Surviving the infotoxication
Estimated reading time: 3 minutes
You may be reading this post because you’ve stumbled across this site. Because someone had retweeted it. Or because the title sounded interesting. Whatever your reason, you’ve decided (dare I say you’re still deciding) to invest a little of your time in it. I want to be honest: this is not a self-help article that will help you to reduce a complex problem into a simple formula. If it did, I would have given it a more promising title like “How to survive the infoxication” or “Five tips for surviving the infoxication.” These lines are no more than an attempt to share a frustration: the excess of information that surrounds us.
In the age of information overload, trying to absorb and assimilate all the interesting data around me seems frustrating (while I write this, the news is on in the background, my tablet is chocked with things to read and the timeline spits out the terms ‘king’ and ‘elephant’ at a dizzying rate).
I read so much that I don’t have time to think about what I’m reading, and least of all, apply it in my business.
The Internet has only heightened our lack of attention span. Today a child in China with a smartphone has access to more and better information that the President of the United States 20 years ago. However, that doesn’t make him more intelligent, just more informed, because information is not knowledge, just like a grape is not wine. In order for that information to become knowledge, it has been processed and let mature. Give attention to everything that interests you is like holding sand in your hand: the tighter you clench your fist, the greater the sensation that you’re loosing the greatest part.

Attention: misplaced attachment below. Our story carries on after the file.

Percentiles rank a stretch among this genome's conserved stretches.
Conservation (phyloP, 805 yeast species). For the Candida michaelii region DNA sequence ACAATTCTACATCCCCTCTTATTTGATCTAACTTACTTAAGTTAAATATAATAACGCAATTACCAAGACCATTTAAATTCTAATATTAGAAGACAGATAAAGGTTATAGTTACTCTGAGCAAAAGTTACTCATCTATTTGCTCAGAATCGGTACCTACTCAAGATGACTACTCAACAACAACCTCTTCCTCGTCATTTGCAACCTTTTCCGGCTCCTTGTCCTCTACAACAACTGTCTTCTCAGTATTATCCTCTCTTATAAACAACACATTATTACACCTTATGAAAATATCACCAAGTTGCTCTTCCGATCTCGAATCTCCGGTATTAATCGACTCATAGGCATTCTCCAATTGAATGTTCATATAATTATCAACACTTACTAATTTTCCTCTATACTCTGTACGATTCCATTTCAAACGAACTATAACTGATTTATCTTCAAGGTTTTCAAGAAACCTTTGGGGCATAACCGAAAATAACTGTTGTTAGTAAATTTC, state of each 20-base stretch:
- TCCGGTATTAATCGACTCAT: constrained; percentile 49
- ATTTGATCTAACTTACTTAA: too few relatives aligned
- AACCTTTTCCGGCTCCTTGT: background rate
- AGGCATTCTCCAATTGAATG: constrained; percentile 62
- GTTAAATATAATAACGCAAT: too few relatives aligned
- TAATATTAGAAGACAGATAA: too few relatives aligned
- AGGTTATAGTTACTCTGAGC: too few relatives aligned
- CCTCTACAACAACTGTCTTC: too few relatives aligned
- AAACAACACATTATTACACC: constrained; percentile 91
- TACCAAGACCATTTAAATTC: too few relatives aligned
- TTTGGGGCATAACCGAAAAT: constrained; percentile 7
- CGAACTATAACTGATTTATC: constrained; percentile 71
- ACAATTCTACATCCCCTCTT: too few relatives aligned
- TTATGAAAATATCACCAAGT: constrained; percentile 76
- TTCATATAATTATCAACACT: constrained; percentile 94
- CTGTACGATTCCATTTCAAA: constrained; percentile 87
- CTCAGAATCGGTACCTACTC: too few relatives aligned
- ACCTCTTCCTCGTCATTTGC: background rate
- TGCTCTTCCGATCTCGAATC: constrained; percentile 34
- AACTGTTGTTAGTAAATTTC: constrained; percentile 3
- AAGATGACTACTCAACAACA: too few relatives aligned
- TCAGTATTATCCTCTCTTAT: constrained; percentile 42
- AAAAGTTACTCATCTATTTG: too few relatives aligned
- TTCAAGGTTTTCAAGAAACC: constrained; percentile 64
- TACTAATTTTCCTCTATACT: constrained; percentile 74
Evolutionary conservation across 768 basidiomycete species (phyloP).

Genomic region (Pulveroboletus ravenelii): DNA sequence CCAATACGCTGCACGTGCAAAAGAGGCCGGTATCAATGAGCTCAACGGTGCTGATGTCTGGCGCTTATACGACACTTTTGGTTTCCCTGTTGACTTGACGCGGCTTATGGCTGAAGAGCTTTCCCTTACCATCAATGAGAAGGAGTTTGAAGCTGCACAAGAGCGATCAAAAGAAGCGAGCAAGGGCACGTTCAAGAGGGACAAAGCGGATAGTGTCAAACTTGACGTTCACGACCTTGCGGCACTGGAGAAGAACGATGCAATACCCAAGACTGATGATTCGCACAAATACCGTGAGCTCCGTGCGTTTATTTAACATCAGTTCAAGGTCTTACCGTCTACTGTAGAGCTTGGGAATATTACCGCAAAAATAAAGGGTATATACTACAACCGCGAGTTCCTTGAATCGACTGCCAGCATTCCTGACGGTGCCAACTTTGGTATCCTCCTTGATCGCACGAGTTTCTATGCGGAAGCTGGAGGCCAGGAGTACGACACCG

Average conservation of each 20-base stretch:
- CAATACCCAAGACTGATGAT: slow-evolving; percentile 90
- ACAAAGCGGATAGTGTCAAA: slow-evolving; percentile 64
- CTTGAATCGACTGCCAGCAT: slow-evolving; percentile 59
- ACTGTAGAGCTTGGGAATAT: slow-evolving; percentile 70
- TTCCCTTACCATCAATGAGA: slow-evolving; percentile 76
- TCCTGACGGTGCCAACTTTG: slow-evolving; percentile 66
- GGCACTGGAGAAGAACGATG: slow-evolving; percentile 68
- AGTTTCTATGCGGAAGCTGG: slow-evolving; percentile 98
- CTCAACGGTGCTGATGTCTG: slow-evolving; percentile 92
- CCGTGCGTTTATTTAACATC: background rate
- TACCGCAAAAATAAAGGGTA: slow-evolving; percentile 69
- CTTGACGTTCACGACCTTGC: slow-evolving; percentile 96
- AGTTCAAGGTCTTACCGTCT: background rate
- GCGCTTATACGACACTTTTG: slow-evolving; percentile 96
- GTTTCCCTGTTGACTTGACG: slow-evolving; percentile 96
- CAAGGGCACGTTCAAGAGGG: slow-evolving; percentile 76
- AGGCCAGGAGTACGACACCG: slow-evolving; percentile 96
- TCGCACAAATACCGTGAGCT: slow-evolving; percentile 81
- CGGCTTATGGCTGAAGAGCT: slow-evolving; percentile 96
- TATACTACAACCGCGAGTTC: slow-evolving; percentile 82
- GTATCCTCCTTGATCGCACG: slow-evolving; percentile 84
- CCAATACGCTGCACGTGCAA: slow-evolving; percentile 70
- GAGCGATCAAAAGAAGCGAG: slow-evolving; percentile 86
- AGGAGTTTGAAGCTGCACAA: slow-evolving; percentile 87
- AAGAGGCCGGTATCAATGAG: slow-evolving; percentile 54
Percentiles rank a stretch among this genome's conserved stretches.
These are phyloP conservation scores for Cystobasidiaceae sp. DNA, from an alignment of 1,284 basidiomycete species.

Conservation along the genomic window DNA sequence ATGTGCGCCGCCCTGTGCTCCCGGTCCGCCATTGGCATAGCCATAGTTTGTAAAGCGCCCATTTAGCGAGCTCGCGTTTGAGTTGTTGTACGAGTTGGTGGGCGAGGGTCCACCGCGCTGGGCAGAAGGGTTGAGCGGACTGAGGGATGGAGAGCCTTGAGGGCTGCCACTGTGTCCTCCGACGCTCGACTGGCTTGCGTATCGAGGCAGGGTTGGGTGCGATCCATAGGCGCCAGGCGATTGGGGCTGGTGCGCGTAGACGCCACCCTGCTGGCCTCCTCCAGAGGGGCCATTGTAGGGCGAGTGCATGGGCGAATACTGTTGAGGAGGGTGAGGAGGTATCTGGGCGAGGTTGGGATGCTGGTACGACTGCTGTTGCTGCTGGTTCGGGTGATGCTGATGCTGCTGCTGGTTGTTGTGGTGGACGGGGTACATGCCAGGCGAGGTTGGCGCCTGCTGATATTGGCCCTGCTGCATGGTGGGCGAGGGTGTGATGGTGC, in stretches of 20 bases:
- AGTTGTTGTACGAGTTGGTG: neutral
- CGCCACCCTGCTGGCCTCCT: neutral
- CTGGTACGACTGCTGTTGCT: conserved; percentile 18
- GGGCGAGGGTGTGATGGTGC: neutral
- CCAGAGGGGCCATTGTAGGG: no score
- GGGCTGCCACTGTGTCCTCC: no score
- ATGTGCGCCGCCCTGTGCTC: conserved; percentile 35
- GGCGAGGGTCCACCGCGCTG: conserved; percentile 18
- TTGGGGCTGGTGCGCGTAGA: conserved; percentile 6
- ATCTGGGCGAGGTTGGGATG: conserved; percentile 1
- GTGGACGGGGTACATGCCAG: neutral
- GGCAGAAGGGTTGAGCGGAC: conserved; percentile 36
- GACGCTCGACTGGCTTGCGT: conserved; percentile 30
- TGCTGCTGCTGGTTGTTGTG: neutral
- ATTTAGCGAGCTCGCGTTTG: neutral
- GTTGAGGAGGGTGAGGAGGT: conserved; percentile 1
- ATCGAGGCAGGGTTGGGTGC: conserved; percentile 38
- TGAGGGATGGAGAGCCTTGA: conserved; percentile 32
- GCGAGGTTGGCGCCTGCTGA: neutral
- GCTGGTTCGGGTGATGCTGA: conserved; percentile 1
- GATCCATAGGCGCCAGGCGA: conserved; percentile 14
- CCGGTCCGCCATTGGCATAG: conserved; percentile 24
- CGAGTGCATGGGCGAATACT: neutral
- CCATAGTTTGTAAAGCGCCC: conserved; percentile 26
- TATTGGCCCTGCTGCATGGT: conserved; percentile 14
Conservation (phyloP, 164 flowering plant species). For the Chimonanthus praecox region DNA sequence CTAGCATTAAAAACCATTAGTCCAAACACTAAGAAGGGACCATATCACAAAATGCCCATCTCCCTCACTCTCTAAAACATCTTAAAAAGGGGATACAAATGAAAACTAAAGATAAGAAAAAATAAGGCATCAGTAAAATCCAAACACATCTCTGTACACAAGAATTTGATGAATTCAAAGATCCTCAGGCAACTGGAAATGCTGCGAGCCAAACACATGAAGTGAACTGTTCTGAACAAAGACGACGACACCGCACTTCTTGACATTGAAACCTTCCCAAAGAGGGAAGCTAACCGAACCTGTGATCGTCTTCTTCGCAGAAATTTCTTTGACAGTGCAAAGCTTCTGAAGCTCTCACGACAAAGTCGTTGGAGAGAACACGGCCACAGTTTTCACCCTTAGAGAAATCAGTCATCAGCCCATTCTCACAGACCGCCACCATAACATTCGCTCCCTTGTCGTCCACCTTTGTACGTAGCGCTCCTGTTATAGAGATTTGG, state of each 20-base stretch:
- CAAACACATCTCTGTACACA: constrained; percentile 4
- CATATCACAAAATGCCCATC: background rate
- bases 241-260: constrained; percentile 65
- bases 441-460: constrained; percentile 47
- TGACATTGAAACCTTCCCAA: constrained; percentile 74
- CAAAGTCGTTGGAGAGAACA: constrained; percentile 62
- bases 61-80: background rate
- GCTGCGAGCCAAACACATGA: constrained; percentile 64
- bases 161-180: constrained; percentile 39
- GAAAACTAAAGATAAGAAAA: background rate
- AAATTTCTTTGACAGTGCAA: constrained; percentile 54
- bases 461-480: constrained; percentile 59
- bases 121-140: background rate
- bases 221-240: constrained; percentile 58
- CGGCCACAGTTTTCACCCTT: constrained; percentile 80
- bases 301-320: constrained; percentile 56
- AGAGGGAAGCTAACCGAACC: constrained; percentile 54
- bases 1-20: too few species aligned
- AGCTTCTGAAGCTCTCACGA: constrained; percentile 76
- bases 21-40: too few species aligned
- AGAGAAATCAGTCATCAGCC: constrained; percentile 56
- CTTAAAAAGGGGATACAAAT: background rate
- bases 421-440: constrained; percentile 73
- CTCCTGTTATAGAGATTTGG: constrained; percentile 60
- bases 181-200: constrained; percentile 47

We live in multi-tasking mode, we want to be hyper-connected and we demand to know everything in real time. So much so that we’ve reduced the concept of news to headlines of 140 characters that overlap and expire instantly. I read somewhere, I don’t remember where, that this obsession for immediacy will bring about the disappearance of the present: without the present, everything is past or future.
All this worries me and stimulates me at the same time, and leaves me with nothing but questions: How do we distinguish between the information that brings us value from that that wastes our time? How do we manage our limited attention span? How do we calm that unquenchable thirst for information? How do we digest the overdose? And more importantly: How do we recover the present?